Picasa 3.5 brings facial recognition to the desktop
A new version of Google's Picasa desktop software, which is being released today, adds facial recognition to the mix, automatically tagging photos for faces of friends and family.
Josh LowensohnFormer Senior Writer
Josh Lowensohn joined CNET in 2006 and now covers Apple. Before that, Josh wrote about everything from new Web start-ups, to remote-controlled robots that watch your house. Prior to joining CNET, Josh covered breaking video game news, as well as reviewing game software. His current console favorite is the Xbox 360.
Just as it does on the Web, Picasa scans your photos for faces, then groups together photos of specific people. It's then your job to tell it who they are as well as confirm its guesses. If someone you're tagging is in your Google address book, you can also look them up very quickly with auto-complete. Otherwise, Google gives you the option to add them as someone new; this information then gets synced back up your Google address book.
The system worked very well for me, but it was slow going. I had to leave the program running overnight for it to finish processing my 3,700 or so photos for faces. It also had my processor humming, since it was doing all the work on my machine instead of Google's giant server farm.
That's not to say Google hasn't included a few things to help speed up the process. For one, if you've got photos that are both hosted online and on your hard drive--and that have already been scanned for faces, the Picasa software can grab that information and add it to your local library. This saves it from having to scan the same photos twice.
And for photos it thinks contain people you've verified as contacts, it gives you quick "yes" and "no" buttons that can add or reject name tags. Oftentimes, clicking "yes" adds a few more suggestions for photos of that person that the program feels is safe enough to recommend. There's also a way to group accept or group decline its suggestions, which saves time you would have otherwise spent clicking the buttons one at a time.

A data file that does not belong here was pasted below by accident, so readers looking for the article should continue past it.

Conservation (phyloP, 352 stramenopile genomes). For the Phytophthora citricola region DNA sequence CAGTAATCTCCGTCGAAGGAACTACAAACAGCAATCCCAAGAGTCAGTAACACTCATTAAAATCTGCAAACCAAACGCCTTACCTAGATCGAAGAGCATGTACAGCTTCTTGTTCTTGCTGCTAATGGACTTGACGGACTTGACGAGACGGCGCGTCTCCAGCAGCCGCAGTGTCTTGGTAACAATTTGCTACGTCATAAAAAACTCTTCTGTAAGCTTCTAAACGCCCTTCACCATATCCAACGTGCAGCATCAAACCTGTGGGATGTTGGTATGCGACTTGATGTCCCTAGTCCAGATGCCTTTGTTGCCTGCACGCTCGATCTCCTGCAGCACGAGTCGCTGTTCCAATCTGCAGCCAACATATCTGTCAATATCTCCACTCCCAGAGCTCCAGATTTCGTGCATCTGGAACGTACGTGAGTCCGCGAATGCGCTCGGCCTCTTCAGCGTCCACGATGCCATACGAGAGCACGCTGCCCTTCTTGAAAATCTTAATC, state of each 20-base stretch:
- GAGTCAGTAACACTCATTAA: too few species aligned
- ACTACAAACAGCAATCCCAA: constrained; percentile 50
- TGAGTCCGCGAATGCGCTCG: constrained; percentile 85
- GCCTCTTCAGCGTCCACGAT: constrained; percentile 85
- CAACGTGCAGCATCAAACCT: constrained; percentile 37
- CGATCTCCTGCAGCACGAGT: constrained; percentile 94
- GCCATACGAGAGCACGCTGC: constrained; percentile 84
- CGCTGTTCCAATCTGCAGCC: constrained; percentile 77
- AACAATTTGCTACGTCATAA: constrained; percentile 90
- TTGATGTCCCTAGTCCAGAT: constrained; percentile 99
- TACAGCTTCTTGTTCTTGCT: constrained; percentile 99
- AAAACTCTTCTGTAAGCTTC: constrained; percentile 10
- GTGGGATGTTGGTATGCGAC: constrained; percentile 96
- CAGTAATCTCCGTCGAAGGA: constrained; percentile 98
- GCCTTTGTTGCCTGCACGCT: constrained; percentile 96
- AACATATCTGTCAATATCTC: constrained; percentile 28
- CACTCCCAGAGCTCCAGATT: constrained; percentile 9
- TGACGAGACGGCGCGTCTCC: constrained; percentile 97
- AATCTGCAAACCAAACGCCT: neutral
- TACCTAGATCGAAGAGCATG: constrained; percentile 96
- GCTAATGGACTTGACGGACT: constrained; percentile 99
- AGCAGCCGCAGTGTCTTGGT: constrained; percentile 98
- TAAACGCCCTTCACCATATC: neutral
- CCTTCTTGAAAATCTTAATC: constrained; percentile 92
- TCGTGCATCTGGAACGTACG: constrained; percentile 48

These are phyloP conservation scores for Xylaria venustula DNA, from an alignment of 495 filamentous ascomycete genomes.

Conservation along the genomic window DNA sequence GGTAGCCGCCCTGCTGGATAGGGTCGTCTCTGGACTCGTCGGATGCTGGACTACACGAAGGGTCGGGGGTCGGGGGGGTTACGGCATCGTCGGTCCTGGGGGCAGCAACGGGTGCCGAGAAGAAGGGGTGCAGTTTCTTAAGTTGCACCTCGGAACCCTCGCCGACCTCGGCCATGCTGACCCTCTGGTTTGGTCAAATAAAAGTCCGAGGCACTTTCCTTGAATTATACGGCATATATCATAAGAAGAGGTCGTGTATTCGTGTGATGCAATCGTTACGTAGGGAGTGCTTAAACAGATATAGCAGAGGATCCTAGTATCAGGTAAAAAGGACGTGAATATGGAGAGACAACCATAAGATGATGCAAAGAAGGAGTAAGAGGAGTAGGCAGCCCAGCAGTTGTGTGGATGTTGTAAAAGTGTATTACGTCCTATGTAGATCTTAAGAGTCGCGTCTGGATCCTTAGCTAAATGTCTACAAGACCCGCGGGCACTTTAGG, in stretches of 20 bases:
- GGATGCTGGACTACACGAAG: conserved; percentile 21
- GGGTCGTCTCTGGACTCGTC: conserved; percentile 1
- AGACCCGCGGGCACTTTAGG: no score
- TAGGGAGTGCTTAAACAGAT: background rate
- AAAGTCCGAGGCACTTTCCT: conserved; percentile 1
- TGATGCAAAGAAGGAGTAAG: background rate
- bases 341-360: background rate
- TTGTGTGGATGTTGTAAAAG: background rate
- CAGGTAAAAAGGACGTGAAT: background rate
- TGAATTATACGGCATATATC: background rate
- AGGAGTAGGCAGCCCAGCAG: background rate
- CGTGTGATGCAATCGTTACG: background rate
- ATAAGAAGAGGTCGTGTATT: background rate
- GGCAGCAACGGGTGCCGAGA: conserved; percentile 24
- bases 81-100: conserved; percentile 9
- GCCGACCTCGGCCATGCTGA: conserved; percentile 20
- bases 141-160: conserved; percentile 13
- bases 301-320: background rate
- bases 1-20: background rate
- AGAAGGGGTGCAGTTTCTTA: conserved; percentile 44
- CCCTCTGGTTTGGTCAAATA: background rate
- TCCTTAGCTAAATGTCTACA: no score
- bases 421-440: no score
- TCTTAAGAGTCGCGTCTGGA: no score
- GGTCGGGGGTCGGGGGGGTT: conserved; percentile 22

As with Picasa Web Albums, your reward for trudging through your photos to add tags is better organization, which for a massive library of old, archived shots can be hugely helpful. And unlike Picasa's albums feature, name tags let you quickly sort all of your photos by who's in them--not when they were taken or how you've personally organized them. It also continues to do this with any photos you add to your library in the future.
Along with facial recognition, the new version of the software integrates Google Maps--a much-wanted feature among geotagging fans. Just as you're able to do in Picasa Web Albums, you can search for a location in Google Maps, then amend that geographic data to your photo. You can also view groups of photos by place by clicking on little red map markers that show where individual photos have been placed. Unlike the facial recognition feature though, this is still largely a manual process of doing a search for each location then adding it to a photo, or group of photos, at once. That is, unless you have a camera with GPS (which most people don't).
One big thing Google is bringing to the table with this release over something like Apple's iPhoto (at least for Mac users) is the capability to tag items that are spread out across your entire computer, as well as external drives. In that regard, it does a much better job than iPhoto when it comes to automatically importing and organizing photos--all without disturbing where they're stored. Considering it now does much of what iPhoto is able to do with faces, with the added bonus of grabbing that contact information from your Google address book, it makes for a very seamless experience.
The new version of the software should appear as an update for users of Picasa v3.1 the next time they start the program. It can also be forced to update by clicking the "check for updates online" option in the help menu.